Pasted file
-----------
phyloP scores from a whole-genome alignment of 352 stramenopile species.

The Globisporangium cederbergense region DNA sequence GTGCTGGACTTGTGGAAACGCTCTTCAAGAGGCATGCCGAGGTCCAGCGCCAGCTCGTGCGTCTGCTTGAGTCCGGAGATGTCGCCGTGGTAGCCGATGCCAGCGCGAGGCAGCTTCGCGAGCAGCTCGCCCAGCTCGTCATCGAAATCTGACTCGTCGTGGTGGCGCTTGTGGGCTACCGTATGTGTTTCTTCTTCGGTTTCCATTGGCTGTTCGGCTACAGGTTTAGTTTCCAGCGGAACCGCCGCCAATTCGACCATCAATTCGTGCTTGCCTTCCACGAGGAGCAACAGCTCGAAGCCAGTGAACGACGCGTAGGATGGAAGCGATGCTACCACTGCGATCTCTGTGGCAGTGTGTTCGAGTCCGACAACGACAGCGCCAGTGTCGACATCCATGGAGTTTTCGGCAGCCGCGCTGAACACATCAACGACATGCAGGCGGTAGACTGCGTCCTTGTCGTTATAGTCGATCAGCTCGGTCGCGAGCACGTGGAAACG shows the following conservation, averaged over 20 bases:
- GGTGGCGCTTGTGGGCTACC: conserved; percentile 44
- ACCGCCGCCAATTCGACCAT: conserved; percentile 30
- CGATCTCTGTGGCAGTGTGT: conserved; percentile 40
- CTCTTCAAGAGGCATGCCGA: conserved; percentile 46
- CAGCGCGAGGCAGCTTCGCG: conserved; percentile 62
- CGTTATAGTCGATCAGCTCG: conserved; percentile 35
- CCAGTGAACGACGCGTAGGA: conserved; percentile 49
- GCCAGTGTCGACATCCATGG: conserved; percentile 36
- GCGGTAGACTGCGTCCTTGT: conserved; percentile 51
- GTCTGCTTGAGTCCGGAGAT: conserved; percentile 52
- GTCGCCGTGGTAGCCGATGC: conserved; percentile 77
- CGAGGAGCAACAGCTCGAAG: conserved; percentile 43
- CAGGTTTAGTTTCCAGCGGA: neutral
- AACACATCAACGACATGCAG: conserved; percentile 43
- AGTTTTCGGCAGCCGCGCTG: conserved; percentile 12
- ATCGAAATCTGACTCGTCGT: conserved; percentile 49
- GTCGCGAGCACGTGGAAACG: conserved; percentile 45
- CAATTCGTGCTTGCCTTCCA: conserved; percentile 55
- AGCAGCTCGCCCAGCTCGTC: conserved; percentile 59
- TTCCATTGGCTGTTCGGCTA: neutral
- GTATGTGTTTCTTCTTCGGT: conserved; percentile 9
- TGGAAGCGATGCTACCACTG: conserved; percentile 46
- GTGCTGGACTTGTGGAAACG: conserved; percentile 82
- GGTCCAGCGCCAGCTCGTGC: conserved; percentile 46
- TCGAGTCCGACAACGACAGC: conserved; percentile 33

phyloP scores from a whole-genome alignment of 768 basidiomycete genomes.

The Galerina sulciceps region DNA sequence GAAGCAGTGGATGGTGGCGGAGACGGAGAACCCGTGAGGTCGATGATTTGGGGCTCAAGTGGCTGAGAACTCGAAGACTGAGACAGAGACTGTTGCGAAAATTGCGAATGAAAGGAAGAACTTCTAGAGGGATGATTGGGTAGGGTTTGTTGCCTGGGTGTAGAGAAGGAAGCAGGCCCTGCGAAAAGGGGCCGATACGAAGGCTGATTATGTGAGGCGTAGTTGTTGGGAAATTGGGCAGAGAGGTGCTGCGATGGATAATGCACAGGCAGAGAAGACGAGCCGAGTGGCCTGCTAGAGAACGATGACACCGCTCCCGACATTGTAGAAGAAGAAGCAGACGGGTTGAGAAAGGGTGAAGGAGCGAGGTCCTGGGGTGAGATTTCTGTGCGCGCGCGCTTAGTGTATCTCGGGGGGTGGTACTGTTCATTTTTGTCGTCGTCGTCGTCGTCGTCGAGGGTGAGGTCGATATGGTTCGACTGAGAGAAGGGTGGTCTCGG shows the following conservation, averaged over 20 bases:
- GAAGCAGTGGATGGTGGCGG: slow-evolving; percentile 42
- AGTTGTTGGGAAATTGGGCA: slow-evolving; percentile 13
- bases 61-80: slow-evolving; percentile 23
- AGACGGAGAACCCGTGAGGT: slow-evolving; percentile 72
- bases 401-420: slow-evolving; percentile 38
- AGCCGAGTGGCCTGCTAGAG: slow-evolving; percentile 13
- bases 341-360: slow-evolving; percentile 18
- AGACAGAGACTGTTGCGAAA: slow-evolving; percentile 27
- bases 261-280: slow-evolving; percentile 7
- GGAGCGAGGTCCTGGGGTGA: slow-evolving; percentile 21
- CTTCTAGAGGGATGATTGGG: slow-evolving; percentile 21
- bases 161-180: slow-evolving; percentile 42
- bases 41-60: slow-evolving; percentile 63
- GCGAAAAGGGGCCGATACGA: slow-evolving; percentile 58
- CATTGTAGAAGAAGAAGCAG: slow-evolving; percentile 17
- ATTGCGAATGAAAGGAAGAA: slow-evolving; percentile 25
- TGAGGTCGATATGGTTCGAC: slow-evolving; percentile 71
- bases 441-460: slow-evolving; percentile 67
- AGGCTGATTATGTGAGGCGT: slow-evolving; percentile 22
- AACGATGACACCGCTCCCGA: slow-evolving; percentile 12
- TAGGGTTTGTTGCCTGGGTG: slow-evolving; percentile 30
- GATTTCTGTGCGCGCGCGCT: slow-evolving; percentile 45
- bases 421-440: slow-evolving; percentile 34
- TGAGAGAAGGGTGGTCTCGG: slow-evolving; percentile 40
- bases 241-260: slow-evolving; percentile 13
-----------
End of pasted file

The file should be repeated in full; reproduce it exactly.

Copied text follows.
phyloP scores from a whole-genome alignment of 352 stramenopile species.

The Globisporangium cederbergense region DNA sequence GTGCTGGACTTGTGGAAACGCTCTTCAAGAGGCATGCCGAGGTCCAGCGCCAGCTCGTGCGTCTGCTTGAGTCCGGAGATGTCGCCGTGGTAGCCGATGCCAGCGCGAGGCAGCTTCGCGAGCAGCTCGCCCAGCTCGTCATCGAAATCTGACTCGTCGTGGTGGCGCTTGTGGGCTACCGTATGTGTTTCTTCTTCGGTTTCCATTGGCTGTTCGGCTACAGGTTTAGTTTCCAGCGGAACCGCCGCCAATTCGACCATCAATTCGTGCTTGCCTTCCACGAGGAGCAACAGCTCGAAGCCAGTGAACGACGCGTAGGATGGAAGCGATGCTACCACTGCGATCTCTGTGGCAGTGTGTTCGAGTCCGACAACGACAGCGCCAGTGTCGACATCCATGGAGTTTTCGGCAGCCGCGCTGAACACATCAACGACATGCAGGCGGTAGACTGCGTCCTTGTCGTTATAGTCGATCAGCTCGGTCGCGAGCACGTGGAAACG shows the following conservation, averaged over 20 bases:
- GGTGGCGCTTGTGGGCTACC: conserved; percentile 44
- ACCGCCGCCAATTCGACCAT: conserved; percentile 30
- CGATCTCTGTGGCAGTGTGT: conserved; percentile 40
- CTCTTCAAGAGGCATGCCGA: conserved; percentile 46
- CAGCGCGAGGCAGCTTCGCG: conserved; percentile 62
- CGTTATAGTCGATCAGCTCG: conserved; percentile 35
- CCAGTGAACGACGCGTAGGA: conserved; percentile 49
- GCCAGTGTCGACATCCATGG: conserved; percentile 36
- GCGGTAGACTGCGTCCTTGT: conserved; percentile 51
- GTCTGCTTGAGTCCGGAGAT: conserved; percentile 52
- GTCGCCGTGGTAGCCGATGC: conserved; percentile 77
- CGAGGAGCAACAGCTCGAAG: conserved; percentile 43
- CAGGTTTAGTTTCCAGCGGA: neutral
- AACACATCAACGACATGCAG: conserved; percentile 43
- AGTTTTCGGCAGCCGCGCTG: conserved; percentile 12
- ATCGAAATCTGACTCGTCGT: conserved; percentile 49
- GTCGCGAGCACGTGGAAACG: conserved; percentile 45
- CAATTCGTGCTTGCCTTCCA: conserved; percentile 55
- AGCAGCTCGCCCAGCTCGTC: conserved; percentile 59
- TTCCATTGGCTGTTCGGCTA: neutral
- GTATGTGTTTCTTCTTCGGT: conserved; percentile 9
- TGGAAGCGATGCTACCACTG: conserved; percentile 46
- GTGCTGGACTTGTGGAAACG: conserved; percentile 82
- GGTCCAGCGCCAGCTCGTGC: conserved; percentile 46
- TCGAGTCCGACAACGACAGC: conserved; percentile 33

phyloP scores from a whole-genome alignment of 768 basidiomycete genomes.

The Galerina sulciceps region DNA sequence GAAGCAGTGGATGGTGGCGGAGACGGAGAACCCGTGAGGTCGATGATTTGGGGCTCAAGTGGCTGAGAACTCGAAGACTGAGACAGAGACTGTTGCGAAAATTGCGAATGAAAGGAAGAACTTCTAGAGGGATGATTGGGTAGGGTTTGTTGCCTGGGTGTAGAGAAGGAAGCAGGCCCTGCGAAAAGGGGCCGATACGAAGGCTGATTATGTGAGGCGTAGTTGTTGGGAAATTGGGCAGAGAGGTGCTGCGATGGATAATGCACAGGCAGAGAAGACGAGCCGAGTGGCCTGCTAGAGAACGATGACACCGCTCCCGACATTGTAGAAGAAGAAGCAGACGGGTTGAGAAAGGGTGAAGGAGCGAGGTCCTGGGGTGAGATTTCTGTGCGCGCGCGCTTAGTGTATCTCGGGGGGTGGTACTGTTCATTTTTGTCGTCGTCGTCGTCGTCGTCGAGGGTGAGGTCGATATGGTTCGACTGAGAGAAGGGTGGTCTCGG shows the following conservation, averaged over 20 bases:
- GAAGCAGTGGATGGTGGCGG: slow-evolving; percentile 42
- AGTTGTTGGGAAATTGGGCA: slow-evolving; percentile 13
- bases 61-80: slow-evolving; percentile 23
- AGACGGAGAACCCGTGAGGT: slow-evolving; percentile 72
- bases 401-420: slow-evolving; percentile 38
- AGCCGAGTGGCCTGCTAGAG: slow-evolving; percentile 13
- bases 341-360: slow-evolving; percentile 18
- AGACAGAGACTGTTGCGAAA: slow-evolving; percentile 27
- bases 261-280: slow-evolving; percentile 7
- GGAGCGAGGTCCTGGGGTGA: slow-evolving; percentile 21
- CTTCTAGAGGGATGATTGGG: slow-evolving; percentile 21
- bases 161-180: slow-evolving; percentile 42
- bases 41-60: slow-evolving; percentile 63
- GCGAAAAGGGGCCGATACGA: slow-evolving; percentile 58
- CATTGTAGAAGAAGAAGCAG: slow-evolving; percentile 17
- ATTGCGAATGAAAGGAAGAA: slow-evolving; percentile 25
- TGAGGTCGATATGGTTCGAC: slow-evolving; percentile 71
- bases 441-460: slow-evolving; percentile 67
- AGGCTGATTATGTGAGGCGT: slow-evolving; percentile 22
- AACGATGACACCGCTCCCGA: slow-evolving; percentile 12
- TAGGGTTTGTTGCCTGGGTG: slow-evolving; percentile 30
- GATTTCTGTGCGCGCGCGCT: slow-evolving; percentile 45
- bases 421-440: slow-evolving; percentile 34
- TGAGAGAAGGGTGGTCTCGG: slow-evolving; percentile 40
- bases 241-260: slow-evolving; percentile 13